Having spent so long writing Madagaskar there were often moments of doubt, in particular I kept asking the question: is it any good? It would seem a futile activity spending so long on something if it was rubbish. I always reassured myself it worked... but in the back of my head one possibility was impossible to silence.

The Phantom Menace must surely be the most disappointing film experience for my generation. For years we waited for a continuation of the Star Wars saga, but when it finally arrived I, along with millions of others, left the cinema with a heavy heart. Yet I assume Lucas didn’t actively set out to make a bad film. To his own mind it must have worked... it’s just that what he wanted was not what his audience hoped for.

That’s what I kept having as I wrote MadagaskarPHANTOM MENACE MOMENTS. I thought I was doing a good job... but what would others think? You end up too close to your work to know. At least there’s no Jar Jar Binks...

Thursday, 11 February 2016


Before I continue blogging about the research trips for The Madagaskar Plan, time for a brief interlude.

An unexpected consequence of my research was that I amassed more material than I could possibly use. Whilst writing I had to decide how much to include. Put in too little and the world is insufficiently brought to life; too much and the whole thing gets bogged down. However, some of the details I discovered simply had to be used.

One of the most horrific came from my visit to Dachau (see earlier blog here). Most people are familiar with the striped uniforms of prisoners in concentration camps. Inmates were also forced to wear armbands that identified their ‘crimes’. The yellow Stars of David for Jews are well known but there were also red triangles for political prisoners, pink for homosexuals, green for ‘common criminals’ and so on. See image below.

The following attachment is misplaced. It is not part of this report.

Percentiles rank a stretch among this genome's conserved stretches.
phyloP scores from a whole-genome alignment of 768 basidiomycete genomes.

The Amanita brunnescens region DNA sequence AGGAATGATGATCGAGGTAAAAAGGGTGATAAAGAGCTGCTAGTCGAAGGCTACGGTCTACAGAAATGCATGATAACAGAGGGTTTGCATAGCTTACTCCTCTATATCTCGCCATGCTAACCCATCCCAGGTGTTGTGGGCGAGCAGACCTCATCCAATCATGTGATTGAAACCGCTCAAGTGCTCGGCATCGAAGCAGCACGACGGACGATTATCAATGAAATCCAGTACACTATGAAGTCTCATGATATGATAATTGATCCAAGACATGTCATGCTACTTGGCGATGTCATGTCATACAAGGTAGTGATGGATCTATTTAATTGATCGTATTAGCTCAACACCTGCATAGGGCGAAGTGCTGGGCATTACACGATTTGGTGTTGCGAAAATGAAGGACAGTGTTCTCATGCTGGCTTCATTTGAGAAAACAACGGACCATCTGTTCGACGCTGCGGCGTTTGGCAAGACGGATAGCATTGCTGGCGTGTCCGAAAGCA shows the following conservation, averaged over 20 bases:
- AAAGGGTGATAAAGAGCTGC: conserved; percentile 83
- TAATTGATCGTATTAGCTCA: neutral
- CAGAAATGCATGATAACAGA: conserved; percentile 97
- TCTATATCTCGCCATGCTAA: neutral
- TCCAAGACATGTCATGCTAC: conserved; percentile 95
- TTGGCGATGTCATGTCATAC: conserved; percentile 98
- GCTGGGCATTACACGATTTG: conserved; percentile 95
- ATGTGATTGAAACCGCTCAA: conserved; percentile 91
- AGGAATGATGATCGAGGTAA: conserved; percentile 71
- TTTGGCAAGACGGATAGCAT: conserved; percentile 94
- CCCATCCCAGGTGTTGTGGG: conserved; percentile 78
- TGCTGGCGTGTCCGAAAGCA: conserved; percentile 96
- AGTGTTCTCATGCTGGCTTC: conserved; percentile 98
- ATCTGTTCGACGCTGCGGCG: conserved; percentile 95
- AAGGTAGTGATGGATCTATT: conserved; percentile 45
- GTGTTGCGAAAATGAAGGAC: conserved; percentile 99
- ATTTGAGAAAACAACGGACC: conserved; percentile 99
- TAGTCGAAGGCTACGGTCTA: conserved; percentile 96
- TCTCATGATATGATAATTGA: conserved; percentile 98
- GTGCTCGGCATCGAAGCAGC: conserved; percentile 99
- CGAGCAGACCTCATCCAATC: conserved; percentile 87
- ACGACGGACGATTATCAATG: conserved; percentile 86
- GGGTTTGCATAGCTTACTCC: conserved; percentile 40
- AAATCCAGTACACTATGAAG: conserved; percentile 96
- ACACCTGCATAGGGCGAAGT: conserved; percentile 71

At the exhibition in Dachau there was a further, macabre detail. Those prisoners who were deemed trouble-makers or likely to attempt escape, had uniforms with large Xs painted or sewn on their backs: the idea being that should they try to break out, they would make easy targets for the guards.

I hope Madagaskar is rich with such details. Ninety per cent of them are real (including the most unlikely ones). On occasion I would make something up – either because the record was lacking or I wanted to create something to fit with the ‘aesthetic’ of the novel. If I’ve done my job properly you won’t be able to tell the fake from the real.

Tuesday, 26 January 2016

D is for Diego

DIEGO Suarez – a huge natural harbour on the northern tip of Madagascar – is the setting for some of the climactic scenes of the book. It was also the final stage of my journey around Madagascar.

Welcome to Diego!

I reached the city in the late afternoon and have two particularly vivid memories of my arrival. The first was the dense perfume of ylang-ylang plants; the second was having a hot shower! By that point I’d been on the road for days and although I’d sometimes had the luxury of running water, that water had never been heated. In Diego I not only stayed in what was recognisably a hotel, it had decent plumbing. I can’t tell you how much I enjoyed that shower. Afterwards I sat on the veranda of my room which overlooked the Indian Ocean. Writing is often a miserable business but on occasions I can think of no better profession.